Name: Rowanne Conway
Thesis Title: The Borderline State: A Phenomenology of Borderline Personality Disorder and its Literary Depiction in America
My thesis is the first substantial interpretation of the depiction of Borderline Personality Disorder (BPD) in contemporary American culture. It will feature an in depth analysis of BPD in American fiction and memoir, as well as an overview of its representations in other popular media. The project will begin with the history of the identification of borderline cases, move into its medicalization in 1980 and onto the influx of BPD cases since 1995, my period of focus.
Fiction writers to be studied may include but are not limited to Donna Tartt, Bret Easton Ellis, Jennifer Egan, Jonathan Franzen, Matthew Quick, Mark Z. Danielewski, Don DeLillo and Stephen Chbosky.
Memoirists to be studied may include but are not limited to Marya Hornbacher, Susana Kaysen, Elizabeth Wurtzel, Jerold J. Kreisman, Elyn R. Saks, Rachel Reiland, Stacy Pershall and Merri Lisa Johnson.
In addition, first-person accounts of borderlines will be collected with permission from online media. The dichotomy between medicalized and first-person description of BPD will become apparent, as will the similarities between phenomenological philosophy and the first-hand experience of BPD. This thesis will take a phenomenological approach with the belief that such an ontological description of BPD has not yet been made. I will defend the necessity of literary and cultural studies in doing so.
In a wider frame, my thesis will discuss the history of psychiatry post the anti-psychiatry movement of the 1960s, the moral controversy surrounding Class B personality disorders, including BPD, and the symptomization of personality traits.
Primary theorists to be worked with include those behind the Institute of Phenomenological Studies (IPS), including R. D. Laing, the foundational existential phenomenologists, including Heidegger, Sartre and de Beauvoir, contemporary mental illness theorists and commentators, including Richard Moskovitz, and mental health advocates. From this I hope to develop a new, experimental form of literary analysis based in current methods of phenomenological psychiatry.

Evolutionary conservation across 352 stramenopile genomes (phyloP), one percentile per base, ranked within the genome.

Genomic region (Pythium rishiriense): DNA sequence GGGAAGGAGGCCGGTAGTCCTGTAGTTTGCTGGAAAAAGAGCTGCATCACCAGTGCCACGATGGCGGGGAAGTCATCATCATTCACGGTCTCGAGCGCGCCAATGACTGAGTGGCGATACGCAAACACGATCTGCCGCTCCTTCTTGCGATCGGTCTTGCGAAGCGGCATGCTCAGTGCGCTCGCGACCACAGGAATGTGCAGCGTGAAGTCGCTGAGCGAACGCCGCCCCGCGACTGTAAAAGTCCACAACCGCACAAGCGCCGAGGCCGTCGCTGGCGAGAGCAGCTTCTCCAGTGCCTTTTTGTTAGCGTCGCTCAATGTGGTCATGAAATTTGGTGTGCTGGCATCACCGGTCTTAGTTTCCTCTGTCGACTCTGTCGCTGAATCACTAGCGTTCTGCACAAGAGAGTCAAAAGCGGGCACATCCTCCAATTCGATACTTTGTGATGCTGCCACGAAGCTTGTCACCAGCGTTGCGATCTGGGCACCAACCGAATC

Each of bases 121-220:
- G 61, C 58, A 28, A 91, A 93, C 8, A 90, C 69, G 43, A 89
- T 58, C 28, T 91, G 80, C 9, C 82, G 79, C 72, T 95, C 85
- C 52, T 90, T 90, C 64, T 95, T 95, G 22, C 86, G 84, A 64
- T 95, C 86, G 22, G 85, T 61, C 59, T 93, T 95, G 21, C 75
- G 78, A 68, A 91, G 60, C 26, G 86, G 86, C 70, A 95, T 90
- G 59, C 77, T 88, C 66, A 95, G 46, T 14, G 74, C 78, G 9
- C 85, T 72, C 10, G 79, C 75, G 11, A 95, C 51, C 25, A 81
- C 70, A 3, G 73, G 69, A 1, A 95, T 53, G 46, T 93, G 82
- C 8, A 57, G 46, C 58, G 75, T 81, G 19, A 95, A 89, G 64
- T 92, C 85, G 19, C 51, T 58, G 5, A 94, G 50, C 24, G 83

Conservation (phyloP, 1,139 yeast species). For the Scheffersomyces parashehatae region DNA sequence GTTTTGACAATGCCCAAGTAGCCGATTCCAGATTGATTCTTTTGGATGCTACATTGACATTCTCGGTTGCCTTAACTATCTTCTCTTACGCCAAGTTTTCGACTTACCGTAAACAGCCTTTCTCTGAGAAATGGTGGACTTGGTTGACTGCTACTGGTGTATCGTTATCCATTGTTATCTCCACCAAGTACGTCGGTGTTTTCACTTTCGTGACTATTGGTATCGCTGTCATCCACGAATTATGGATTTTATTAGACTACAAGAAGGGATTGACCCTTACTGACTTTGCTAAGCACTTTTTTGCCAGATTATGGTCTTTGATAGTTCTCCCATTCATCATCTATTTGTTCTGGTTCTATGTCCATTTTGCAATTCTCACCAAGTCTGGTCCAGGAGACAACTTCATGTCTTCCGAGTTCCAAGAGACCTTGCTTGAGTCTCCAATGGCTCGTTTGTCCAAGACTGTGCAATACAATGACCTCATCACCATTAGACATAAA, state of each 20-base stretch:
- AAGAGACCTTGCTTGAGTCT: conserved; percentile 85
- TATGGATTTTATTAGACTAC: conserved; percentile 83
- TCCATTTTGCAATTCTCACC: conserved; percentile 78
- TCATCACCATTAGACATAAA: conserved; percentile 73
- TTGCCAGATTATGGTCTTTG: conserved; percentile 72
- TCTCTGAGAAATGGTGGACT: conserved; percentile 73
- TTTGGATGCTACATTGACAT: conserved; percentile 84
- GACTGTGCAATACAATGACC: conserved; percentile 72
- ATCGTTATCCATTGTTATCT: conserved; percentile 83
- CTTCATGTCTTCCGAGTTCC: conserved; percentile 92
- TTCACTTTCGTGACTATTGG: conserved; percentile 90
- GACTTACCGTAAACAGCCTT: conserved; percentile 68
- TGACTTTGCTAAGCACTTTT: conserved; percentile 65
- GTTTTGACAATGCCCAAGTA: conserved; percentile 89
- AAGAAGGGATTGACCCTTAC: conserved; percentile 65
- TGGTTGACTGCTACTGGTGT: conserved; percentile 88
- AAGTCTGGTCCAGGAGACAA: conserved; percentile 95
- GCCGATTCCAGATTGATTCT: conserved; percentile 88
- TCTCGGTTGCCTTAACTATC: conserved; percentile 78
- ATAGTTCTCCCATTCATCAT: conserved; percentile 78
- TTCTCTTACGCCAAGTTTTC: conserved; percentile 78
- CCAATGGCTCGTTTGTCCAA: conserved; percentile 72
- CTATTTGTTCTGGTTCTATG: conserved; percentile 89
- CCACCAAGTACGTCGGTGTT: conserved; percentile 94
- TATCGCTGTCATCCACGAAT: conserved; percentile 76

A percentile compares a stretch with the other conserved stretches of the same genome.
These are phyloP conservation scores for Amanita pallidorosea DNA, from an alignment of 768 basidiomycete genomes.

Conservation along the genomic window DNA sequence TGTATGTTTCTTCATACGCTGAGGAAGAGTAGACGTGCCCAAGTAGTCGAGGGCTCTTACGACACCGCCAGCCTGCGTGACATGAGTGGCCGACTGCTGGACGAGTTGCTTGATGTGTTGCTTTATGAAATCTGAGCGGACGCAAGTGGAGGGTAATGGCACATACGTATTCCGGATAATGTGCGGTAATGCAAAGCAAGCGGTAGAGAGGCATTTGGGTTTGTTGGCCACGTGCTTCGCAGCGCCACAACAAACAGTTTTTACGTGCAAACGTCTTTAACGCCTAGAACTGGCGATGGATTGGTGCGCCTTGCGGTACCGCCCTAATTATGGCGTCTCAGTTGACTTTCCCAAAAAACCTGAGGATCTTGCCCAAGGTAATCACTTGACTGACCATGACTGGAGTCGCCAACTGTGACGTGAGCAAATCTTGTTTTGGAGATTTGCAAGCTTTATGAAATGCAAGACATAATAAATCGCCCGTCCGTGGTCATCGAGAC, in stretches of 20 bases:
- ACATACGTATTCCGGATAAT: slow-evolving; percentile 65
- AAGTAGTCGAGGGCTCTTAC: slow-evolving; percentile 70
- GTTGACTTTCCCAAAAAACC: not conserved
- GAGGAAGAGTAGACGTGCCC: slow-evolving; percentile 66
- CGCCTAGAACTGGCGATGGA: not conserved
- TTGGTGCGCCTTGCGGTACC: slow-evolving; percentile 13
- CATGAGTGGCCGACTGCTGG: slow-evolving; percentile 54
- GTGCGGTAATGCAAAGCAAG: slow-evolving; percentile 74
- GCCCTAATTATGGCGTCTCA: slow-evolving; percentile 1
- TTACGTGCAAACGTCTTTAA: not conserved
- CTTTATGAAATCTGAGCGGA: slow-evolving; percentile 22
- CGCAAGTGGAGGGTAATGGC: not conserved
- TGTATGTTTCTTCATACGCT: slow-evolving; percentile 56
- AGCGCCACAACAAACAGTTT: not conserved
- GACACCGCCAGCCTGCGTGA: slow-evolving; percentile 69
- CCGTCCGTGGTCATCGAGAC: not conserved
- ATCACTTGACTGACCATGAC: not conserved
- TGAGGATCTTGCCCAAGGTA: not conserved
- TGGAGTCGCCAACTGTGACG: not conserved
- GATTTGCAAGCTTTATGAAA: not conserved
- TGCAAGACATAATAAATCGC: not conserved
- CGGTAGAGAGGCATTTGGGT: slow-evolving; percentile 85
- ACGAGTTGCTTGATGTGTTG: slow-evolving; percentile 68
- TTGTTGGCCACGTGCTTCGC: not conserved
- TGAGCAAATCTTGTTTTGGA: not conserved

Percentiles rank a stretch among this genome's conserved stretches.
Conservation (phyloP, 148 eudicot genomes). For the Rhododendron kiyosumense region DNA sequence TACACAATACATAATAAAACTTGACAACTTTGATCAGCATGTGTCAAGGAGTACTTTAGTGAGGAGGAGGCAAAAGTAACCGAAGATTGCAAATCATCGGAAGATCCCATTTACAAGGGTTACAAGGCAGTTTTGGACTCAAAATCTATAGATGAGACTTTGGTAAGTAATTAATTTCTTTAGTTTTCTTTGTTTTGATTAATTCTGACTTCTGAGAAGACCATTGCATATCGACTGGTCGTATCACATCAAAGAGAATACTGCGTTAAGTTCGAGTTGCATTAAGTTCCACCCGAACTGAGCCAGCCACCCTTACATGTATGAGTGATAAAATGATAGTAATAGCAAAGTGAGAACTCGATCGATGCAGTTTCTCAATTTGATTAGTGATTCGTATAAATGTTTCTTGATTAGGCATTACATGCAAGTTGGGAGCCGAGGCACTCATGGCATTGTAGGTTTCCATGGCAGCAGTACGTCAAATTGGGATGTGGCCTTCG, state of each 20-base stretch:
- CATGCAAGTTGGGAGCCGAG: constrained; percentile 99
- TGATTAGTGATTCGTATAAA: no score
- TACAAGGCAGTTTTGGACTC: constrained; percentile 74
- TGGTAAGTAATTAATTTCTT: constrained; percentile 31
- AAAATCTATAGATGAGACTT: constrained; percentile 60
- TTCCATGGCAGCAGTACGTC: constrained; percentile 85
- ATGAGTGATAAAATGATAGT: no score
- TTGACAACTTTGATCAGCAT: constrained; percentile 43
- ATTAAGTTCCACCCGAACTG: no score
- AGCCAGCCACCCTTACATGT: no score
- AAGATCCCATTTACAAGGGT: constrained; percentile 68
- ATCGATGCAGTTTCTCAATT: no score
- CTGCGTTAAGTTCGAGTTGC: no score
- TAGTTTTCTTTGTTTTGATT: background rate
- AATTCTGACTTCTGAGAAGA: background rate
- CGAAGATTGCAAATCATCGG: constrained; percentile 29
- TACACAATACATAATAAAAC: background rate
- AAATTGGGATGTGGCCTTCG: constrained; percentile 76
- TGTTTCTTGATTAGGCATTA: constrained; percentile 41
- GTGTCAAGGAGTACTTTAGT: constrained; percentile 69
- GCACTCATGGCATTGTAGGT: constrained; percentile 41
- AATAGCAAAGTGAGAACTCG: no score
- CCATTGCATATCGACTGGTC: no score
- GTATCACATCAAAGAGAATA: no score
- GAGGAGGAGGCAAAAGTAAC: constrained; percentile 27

Finally, my thesis will make conclusions about the connections between BPD and contemporary American society and question established ways of interpreting borderline traits and what it means to have a 'disordered' personality.
Supervisors and Institution(s):
Dr. Rex Ferguson, University of Birmingham.
Professor Martin Haliwell, University of Leicester.
Scholarly / Public Engagement Activities:
- Running MHL-1, a seminar series concerned with mental health in literature at the University of Birmingham.
- Running the EDACS fortnightly postgraduate seminar group at the University of Birmingham.
- Staff-student representative for PGT students within the English department at the University of Birmingham.
- Co-ran the EDACS fortnightly postgraduate seminar group at the University of Birmingham.
- Presented the paper "Being-in-the-world in the Mountains" at the Long Nineteenth Century Conference at the University of Birmingham.
- Attended the British Society for Literature and Science’s 11th Annual Conference at the University of Birmingham.
- Attended the Life of Breath's conference Phenomenology, Anxiety and Breath at the University of Bristol.
- Attended the Centre for Cultural Modernity’s Local Modernisms Conference at the University of Birmingham.
Other Research Interests:
- Confessional memoir and life writing.
- The history of psychiatry.
- Work of R. D. Laing.
- Existential phenomenology.
- Depiction of mental illness in film.
- Magical thinking.
- Embodiment in literature.
- Eating disorders in literature.
- Digital culture and mental health.
- Theories of mental illness and psychosis.
- Heideggerian boredom.
University email address: firstname.lastname@example.org
Other Social Media: https://bham.academia.edu/RConway
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